Attaching the NiSi Vario filter to a lens basically means that we have added a fourth dimension to our camera. The exposure triangle; aperture, iso, shutter speed, has been expanded with a fourth variable with which we can play to achieve a desired effect or outcome. This of course opens up for new creative opportunities in our photography, and also adds a lot of flexibility to our shooting.
Today, PolarPro has announced their new Peter McKinnon Edition Variable ND filters. They’re available in two strengths of 2-5 stops and 6-9 stops. I’ve been fortunate enough to have the 77mm 2-5 stops version in my possession for the last couple of weeks. As I write this, I’m sitting in Glasgow airport waiting to board a plane to take it on a real test in the deserts of Arizona, but I’ve been able to have enough of a play with it to give some first impressions.
If you need ND filters, it may be a tough choice which ones to buy since there are so many of them in the market. And if solid ND filters are what you prefer, how do you know which ones you need? Let Griffin Hammond help you with that. In this video, he explains how solid ND filters differ and how you can calculate which one would be perfect for your current shooting situation.
Using a Graduated Neutral Density filter is fairly easy and doesn’t require any advanced techniques in post-production but the easiest option isn’t always the best choice; due to the filter’s transition being horizontal, anything above the distinction will be darkened and anything below will be left alone.
This is a good solution when there’s a flat horizon but what do we do when there are mountains projecting above it? What do we do when there are large trees in the image? Using a GND filter means that they’ll be darkened as well. That’s something we want to avoid.
There are so many neutral density filter brands out there that it can be difficult to know which one to choose. The choice becomes even more difficult when you start to look at super strong ones claiming 10 stops of light stopping power. You hear all the time about softness issues, vignetting and colour casts. But which one is the best?
That’s what photographer Christopher Frost wanted to find out. So, he contacted a bunch of 10 stop filter manufacturers to do a straight up side-by-side comparison between them all to see how they stand up.
Dealing with flash sync speeds has traditionally been a bit of a pain if you’re shooting outdoors on location. Until fairly recently, most strobes just can’t handle those high speeds. The instant you go past 1/250th (or whatever your camera’s sync speed is) you start to see black bars. Neutral density lets you lower the outdoor light levels to shoot within sync speed.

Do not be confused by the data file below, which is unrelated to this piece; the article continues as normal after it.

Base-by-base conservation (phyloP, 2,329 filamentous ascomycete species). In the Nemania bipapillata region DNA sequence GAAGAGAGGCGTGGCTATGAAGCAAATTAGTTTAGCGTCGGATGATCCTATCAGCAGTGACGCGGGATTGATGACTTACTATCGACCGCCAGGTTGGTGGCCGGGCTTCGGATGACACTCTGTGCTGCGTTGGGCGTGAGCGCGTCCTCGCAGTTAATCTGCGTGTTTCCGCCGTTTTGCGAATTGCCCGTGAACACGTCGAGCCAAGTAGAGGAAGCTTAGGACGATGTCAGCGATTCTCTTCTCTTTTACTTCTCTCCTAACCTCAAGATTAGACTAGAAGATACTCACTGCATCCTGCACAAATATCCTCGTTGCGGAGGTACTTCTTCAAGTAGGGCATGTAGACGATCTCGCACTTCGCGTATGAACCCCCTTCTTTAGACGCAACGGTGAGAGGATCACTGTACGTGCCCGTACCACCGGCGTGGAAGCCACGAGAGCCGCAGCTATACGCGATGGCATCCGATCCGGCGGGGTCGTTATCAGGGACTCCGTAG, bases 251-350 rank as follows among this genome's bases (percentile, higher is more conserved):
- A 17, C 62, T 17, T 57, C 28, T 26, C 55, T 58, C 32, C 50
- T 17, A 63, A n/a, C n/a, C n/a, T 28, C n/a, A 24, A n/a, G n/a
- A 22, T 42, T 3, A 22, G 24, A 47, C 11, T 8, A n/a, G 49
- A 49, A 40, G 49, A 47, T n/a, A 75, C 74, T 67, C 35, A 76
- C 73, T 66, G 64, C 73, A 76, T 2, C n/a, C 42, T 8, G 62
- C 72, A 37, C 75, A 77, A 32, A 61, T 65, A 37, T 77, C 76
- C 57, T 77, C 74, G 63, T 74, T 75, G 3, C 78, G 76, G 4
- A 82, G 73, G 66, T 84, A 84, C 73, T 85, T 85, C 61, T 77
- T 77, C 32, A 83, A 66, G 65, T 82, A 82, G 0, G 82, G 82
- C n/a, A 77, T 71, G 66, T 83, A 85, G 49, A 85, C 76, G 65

But is that still needed in 2018? Flash tech has come a long way, and there are quite a lot of powerful strobes out there now that support high speed sync. Photographer Manny Ortiz explores the topic in this video, and gives his thoughts. I’m not surprised that he seems to edge towards high speed sync.
Since the initial announcement of Irix’s new Edge filter series at PPE last year, the range has grown slowly but steadily. A new 15 stop neutral density filter, the Irix Edge ND32000 was announced just a couple of weeks ago, and today we got to see it in person during The Photography Show in Birmingham, England. We also got the chance to check out their new square filter holder, too.
Some might have you believe that neutral density and polarising filters aren’t required in today’s modern era of digital photography. That you can replicate their effects in post. No problem, just a couple of clicks, right?
Well, no. While many filters aren’t really required any more (unless you just want to save yourself some time in post), neutral density and polariser filters both offer effects that can’t be accurately recreated in post. In this video, Evan Ranft explains why and how each of these different filters work.
With a new year comes new products. There’s already been a couple of new ones announced yesterday by DJI, including the DJI Osmo Mobile 2. And here’s another one for mobile photographers and filmmakers from Moment Lenses.
Moment lenses have become rather popular and are often found in the serious mobile photographer’s toolbag. But one of the biggest questions they’ve received concerns the use of filters. Specifically, how the heck do you attach one? Moment have answered this call with a new 62mm filter adapter, allowing photographers and filmmakers to use many of their existing filters.